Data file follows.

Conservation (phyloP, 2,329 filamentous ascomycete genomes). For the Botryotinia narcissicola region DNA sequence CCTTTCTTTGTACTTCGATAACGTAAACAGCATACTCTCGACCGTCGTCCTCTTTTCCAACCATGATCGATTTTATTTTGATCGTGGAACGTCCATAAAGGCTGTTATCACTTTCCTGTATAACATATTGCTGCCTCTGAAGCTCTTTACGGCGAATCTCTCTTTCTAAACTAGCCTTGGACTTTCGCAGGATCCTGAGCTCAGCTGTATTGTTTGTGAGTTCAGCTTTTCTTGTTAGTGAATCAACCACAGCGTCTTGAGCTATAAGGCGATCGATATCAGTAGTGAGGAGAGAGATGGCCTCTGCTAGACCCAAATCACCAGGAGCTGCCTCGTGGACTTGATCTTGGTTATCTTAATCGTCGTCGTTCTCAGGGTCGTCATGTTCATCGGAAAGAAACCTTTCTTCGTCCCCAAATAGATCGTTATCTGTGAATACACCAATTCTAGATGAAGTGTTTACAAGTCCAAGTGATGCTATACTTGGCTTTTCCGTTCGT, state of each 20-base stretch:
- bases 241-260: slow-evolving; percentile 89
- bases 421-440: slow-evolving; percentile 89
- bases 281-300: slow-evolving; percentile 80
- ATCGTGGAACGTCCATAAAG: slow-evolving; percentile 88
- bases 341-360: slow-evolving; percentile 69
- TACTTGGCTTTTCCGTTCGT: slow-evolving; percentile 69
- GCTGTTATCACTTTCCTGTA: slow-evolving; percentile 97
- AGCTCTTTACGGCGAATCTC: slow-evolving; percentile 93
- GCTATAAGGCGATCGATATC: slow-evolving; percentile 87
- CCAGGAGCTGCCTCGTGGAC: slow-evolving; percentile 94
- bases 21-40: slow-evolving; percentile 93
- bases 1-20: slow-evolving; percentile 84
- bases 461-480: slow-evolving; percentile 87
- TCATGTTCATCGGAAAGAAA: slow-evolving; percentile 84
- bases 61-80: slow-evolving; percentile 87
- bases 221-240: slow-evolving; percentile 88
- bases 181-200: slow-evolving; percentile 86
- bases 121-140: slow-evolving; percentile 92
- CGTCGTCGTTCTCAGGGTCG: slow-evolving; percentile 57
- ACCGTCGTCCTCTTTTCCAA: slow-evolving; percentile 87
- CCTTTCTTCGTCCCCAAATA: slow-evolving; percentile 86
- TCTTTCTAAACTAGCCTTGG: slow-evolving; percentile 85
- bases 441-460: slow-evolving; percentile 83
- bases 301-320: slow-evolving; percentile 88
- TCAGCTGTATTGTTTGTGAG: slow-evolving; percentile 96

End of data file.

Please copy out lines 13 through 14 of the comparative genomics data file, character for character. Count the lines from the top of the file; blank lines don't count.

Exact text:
- bases 1-20: slow-evolving; percentile 84
- bases 461-480: slow-evolving; percentile 87